The report questions the 13-country "Interphone" study that is still to be released. Stein says the research techniques in that study are flawed and could skew its findings.
While he is not advocating doing away with cell phones, Stein thinks safer technologies can and should be developed. Cell phone companies have long asserted that the radiation isn’t hot enough to cause tissue damage.
Dr. Ronald Herberman with the University of Pittsburgh Cancer Institute says strong evidence points to a link between cell phones and adverse health effects, including cancer, "particularly in people who’ve been frequent users for more than 10 years. And there is indication that there is more absorption into the brain of the radio frequency radiation in children, as compared to adults."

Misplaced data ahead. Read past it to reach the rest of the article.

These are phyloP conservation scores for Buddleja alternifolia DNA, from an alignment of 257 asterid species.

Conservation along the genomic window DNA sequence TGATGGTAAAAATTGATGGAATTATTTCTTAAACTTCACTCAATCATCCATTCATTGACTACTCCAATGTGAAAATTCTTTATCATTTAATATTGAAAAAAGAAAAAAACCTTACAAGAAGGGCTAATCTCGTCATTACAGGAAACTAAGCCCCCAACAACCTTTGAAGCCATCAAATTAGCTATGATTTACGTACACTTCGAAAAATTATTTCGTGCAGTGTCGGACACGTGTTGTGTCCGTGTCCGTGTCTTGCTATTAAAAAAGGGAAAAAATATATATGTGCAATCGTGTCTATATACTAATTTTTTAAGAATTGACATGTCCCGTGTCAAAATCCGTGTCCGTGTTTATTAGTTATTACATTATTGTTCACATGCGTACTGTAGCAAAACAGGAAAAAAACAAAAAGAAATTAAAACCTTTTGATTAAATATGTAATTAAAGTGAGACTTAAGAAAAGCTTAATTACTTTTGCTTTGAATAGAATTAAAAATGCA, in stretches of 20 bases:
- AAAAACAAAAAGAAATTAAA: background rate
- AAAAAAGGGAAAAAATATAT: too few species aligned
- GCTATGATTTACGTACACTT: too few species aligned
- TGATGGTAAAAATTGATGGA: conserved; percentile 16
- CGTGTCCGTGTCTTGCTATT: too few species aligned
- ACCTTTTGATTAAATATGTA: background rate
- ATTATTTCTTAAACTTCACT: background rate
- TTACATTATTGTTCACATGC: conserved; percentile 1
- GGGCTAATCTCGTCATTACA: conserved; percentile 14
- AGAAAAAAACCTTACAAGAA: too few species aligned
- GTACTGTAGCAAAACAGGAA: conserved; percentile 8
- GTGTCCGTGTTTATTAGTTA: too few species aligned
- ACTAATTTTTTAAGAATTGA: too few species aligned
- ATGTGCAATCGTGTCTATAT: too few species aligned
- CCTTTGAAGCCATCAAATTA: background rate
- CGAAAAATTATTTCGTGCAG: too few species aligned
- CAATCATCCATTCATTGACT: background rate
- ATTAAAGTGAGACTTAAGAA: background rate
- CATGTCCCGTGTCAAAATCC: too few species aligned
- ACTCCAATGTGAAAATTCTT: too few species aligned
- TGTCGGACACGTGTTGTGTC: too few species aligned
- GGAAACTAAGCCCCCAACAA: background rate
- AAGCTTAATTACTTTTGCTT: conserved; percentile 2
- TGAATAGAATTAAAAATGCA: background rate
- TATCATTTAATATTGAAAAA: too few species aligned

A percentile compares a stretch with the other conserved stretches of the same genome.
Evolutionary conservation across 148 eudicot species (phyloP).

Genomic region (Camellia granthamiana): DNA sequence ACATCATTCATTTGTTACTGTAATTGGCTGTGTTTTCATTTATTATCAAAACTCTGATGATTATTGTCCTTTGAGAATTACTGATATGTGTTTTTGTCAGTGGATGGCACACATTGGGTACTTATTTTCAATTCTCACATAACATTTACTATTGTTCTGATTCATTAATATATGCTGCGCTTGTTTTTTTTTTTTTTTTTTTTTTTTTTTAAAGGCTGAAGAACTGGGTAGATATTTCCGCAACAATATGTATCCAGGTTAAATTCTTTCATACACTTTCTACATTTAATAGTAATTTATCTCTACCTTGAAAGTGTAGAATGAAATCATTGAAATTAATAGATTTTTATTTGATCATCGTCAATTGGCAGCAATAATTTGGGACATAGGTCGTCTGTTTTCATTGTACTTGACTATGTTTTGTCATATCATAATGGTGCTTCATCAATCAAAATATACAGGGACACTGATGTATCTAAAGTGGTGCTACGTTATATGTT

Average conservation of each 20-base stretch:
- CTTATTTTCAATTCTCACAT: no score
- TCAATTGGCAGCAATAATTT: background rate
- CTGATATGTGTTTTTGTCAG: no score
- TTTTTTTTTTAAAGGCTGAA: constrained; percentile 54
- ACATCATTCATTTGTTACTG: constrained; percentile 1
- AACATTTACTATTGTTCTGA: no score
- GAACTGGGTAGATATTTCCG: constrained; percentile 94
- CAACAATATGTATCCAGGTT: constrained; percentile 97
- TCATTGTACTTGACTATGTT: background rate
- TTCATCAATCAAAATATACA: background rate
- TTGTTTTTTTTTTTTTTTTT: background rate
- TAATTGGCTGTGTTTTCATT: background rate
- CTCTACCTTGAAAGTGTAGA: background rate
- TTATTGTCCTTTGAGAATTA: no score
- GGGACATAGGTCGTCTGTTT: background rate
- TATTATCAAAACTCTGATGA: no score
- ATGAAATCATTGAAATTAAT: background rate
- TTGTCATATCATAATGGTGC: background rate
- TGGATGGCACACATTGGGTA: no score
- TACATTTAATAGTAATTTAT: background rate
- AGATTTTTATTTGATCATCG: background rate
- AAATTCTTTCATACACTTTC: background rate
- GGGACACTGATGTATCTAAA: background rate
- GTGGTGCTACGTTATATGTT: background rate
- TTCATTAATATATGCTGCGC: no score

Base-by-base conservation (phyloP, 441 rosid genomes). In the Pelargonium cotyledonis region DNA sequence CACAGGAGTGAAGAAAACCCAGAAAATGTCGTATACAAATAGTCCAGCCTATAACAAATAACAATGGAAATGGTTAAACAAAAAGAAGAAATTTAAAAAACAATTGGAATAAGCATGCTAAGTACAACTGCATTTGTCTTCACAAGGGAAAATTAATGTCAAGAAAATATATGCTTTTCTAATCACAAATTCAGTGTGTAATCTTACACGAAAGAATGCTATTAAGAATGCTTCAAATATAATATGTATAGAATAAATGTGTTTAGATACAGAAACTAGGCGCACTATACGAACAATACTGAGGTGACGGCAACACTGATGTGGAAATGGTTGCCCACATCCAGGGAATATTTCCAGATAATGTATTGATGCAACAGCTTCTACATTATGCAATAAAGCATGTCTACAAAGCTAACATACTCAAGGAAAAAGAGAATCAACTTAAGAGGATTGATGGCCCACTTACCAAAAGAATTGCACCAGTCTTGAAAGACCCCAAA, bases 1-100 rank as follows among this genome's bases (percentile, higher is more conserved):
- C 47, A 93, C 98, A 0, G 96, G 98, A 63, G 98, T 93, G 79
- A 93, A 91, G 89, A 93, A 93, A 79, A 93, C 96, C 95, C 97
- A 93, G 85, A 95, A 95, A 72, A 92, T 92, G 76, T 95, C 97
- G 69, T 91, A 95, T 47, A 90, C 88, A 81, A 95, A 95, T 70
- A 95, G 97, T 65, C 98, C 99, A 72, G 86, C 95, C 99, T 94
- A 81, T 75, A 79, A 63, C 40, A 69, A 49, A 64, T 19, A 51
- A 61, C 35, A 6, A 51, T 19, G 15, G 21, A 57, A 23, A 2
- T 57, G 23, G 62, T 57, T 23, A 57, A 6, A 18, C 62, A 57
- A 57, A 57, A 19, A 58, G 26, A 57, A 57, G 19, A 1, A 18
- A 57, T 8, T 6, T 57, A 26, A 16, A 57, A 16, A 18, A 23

U.S. Senate hearings on the potential dangers of cell phones are reportedly being planned for next month.
The report is "Cellphones and Brain Tumors, 15 Reasons for Concern: Science, Spin and the Truth Behind Interphone." ("Interphone" is the name of the 13-country study.) It is available at www.radiationresearch.org/pdfs/15reasons.asp.